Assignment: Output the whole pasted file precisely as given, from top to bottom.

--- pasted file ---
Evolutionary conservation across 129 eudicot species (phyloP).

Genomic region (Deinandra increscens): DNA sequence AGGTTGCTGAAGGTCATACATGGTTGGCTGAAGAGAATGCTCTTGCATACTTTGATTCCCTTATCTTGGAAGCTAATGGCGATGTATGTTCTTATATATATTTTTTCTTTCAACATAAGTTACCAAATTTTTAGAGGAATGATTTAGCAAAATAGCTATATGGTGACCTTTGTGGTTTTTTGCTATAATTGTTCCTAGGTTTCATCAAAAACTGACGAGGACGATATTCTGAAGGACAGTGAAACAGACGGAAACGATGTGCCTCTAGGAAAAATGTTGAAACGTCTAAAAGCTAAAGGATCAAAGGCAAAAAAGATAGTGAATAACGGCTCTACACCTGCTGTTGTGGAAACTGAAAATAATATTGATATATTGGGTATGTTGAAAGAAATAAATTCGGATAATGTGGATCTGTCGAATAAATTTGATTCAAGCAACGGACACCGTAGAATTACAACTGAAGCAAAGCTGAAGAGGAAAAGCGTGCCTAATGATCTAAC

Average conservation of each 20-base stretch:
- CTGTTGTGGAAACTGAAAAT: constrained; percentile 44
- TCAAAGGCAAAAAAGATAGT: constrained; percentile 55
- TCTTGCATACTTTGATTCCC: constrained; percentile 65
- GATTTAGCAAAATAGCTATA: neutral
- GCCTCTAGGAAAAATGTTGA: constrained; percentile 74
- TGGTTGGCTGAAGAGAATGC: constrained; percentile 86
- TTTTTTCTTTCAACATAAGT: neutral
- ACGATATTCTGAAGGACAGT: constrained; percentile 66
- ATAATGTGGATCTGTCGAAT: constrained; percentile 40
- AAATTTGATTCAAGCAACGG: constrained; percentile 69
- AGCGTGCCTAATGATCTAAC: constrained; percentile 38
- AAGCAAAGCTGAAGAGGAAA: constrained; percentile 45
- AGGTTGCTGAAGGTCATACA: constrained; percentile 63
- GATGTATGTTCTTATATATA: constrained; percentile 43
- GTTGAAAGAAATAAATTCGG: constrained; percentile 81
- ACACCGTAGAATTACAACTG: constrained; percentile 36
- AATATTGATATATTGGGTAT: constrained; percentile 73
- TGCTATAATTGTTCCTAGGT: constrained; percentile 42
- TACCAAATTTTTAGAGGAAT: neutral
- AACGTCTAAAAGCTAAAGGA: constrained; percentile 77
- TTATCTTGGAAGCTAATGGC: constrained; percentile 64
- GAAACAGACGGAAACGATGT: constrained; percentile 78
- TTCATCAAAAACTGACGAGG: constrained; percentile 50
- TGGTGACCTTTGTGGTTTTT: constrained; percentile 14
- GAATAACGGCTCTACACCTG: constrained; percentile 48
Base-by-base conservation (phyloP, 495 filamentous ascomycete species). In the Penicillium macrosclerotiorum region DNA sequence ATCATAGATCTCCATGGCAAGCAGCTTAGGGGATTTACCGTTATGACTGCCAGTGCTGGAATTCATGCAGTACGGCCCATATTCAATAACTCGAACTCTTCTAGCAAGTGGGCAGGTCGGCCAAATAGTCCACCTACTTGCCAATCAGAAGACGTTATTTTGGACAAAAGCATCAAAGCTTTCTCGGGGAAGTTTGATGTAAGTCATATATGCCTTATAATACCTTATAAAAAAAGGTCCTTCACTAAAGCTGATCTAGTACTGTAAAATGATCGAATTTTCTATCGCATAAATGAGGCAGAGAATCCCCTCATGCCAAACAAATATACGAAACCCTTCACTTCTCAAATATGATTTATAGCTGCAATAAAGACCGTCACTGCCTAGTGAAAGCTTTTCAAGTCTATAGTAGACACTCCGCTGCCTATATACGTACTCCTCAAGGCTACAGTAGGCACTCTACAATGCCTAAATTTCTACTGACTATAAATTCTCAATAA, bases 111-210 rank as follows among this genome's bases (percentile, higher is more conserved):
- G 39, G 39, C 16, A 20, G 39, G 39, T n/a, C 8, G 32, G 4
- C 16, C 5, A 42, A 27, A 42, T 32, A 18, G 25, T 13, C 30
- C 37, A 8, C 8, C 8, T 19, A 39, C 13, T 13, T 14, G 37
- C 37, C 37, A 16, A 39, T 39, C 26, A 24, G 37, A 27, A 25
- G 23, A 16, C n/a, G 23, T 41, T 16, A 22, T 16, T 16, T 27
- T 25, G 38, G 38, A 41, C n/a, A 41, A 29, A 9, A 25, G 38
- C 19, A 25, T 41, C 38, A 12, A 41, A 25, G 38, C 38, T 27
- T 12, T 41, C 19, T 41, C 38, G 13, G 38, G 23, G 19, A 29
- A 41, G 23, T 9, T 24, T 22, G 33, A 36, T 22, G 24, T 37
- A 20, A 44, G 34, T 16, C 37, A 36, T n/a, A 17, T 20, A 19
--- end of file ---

Evolutionary conservation across 129 eudicot species (phyloP).

Genomic region (Deinandra increscens): DNA sequence AGGTTGCTGAAGGTCATACATGGTTGGCTGAAGAGAATGCTCTTGCATACTTTGATTCCCTTATCTTGGAAGCTAATGGCGATGTATGTTCTTATATATATTTTTTCTTTCAACATAAGTTACCAAATTTTTAGAGGAATGATTTAGCAAAATAGCTATATGGTGACCTTTGTGGTTTTTTGCTATAATTGTTCCTAGGTTTCATCAAAAACTGACGAGGACGATATTCTGAAGGACAGTGAAACAGACGGAAACGATGTGCCTCTAGGAAAAATGTTGAAACGTCTAAAAGCTAAAGGATCAAAGGCAAAAAAGATAGTGAATAACGGCTCTACACCTGCTGTTGTGGAAACTGAAAATAATATTGATATATTGGGTATGTTGAAAGAAATAAATTCGGATAATGTGGATCTGTCGAATAAATTTGATTCAAGCAACGGACACCGTAGAATTACAACTGAAGCAAAGCTGAAGAGGAAAAGCGTGCCTAATGATCTAAC

Average conservation of each 20-base stretch:
- CTGTTGTGGAAACTGAAAAT: constrained; percentile 44
- TCAAAGGCAAAAAAGATAGT: constrained; percentile 55
- TCTTGCATACTTTGATTCCC: constrained; percentile 65
- GATTTAGCAAAATAGCTATA: neutral
- GCCTCTAGGAAAAATGTTGA: constrained; percentile 74
- TGGTTGGCTGAAGAGAATGC: constrained; percentile 86
- TTTTTTCTTTCAACATAAGT: neutral
- ACGATATTCTGAAGGACAGT: constrained; percentile 66
- ATAATGTGGATCTGTCGAAT: constrained; percentile 40
- AAATTTGATTCAAGCAACGG: constrained; percentile 69
- AGCGTGCCTAATGATCTAAC: constrained; percentile 38
- AAGCAAAGCTGAAGAGGAAA: constrained; percentile 45
- AGGTTGCTGAAGGTCATACA: constrained; percentile 63
- GATGTATGTTCTTATATATA: constrained; percentile 43
- GTTGAAAGAAATAAATTCGG: constrained; percentile 81
- ACACCGTAGAATTACAACTG: constrained; percentile 36
- AATATTGATATATTGGGTAT: constrained; percentile 73
- TGCTATAATTGTTCCTAGGT: constrained; percentile 42
- TACCAAATTTTTAGAGGAAT: neutral
- AACGTCTAAAAGCTAAAGGA: constrained; percentile 77
- TTATCTTGGAAGCTAATGGC: constrained; percentile 64
- GAAACAGACGGAAACGATGT: constrained; percentile 78
- TTCATCAAAAACTGACGAGG: constrained; percentile 50
- TGGTGACCTTTGTGGTTTTT: constrained; percentile 14
- GAATAACGGCTCTACACCTG: constrained; percentile 48
Base-by-base conservation (phyloP, 495 filamentous ascomycete species). In the Penicillium macrosclerotiorum region DNA sequence ATCATAGATCTCCATGGCAAGCAGCTTAGGGGATTTACCGTTATGACTGCCAGTGCTGGAATTCATGCAGTACGGCCCATATTCAATAACTCGAACTCTTCTAGCAAGTGGGCAGGTCGGCCAAATAGTCCACCTACTTGCCAATCAGAAGACGTTATTTTGGACAAAAGCATCAAAGCTTTCTCGGGGAAGTTTGATGTAAGTCATATATGCCTTATAATACCTTATAAAAAAAGGTCCTTCACTAAAGCTGATCTAGTACTGTAAAATGATCGAATTTTCTATCGCATAAATGAGGCAGAGAATCCCCTCATGCCAAACAAATATACGAAACCCTTCACTTCTCAAATATGATTTATAGCTGCAATAAAGACCGTCACTGCCTAGTGAAAGCTTTTCAAGTCTATAGTAGACACTCCGCTGCCTATATACGTACTCCTCAAGGCTACAGTAGGCACTCTACAATGCCTAAATTTCTACTGACTATAAATTCTCAATAA, bases 111-210 rank as follows among this genome's bases (percentile, higher is more conserved):
- G 39, G 39, C 16, A 20, G 39, G 39, T n/a, C 8, G 32, G 4
- C 16, C 5, A 42, A 27, A 42, T 32, A 18, G 25, T 13, C 30
- C 37, A 8, C 8, C 8, T 19, A 39, C 13, T 13, T 14, G 37
- C 37, C 37, A 16, A 39, T 39, C 26, A 24, G 37, A 27, A 25
- G 23, A 16, C n/a, G 23, T 41, T 16, A 22, T 16, T 16, T 27
- T 25, G 38, G 38, A 41, C n/a, A 41, A 29, A 9, A 25, G 38
- C 19, A 25, T 41, C 38, A 12, A 41, A 25, G 38, C 38, T 27
- T 12, T 41, C 19, T 41, C 38, G 13, G 38, G 23, G 19, A 29
- A 41, G 23, T 9, T 24, T 22, G 33, A 36, T 22, G 24, T 37
- A 20, A 44, G 34, T 16, C 37, A 36, T n/a, A 17, T 20, A 19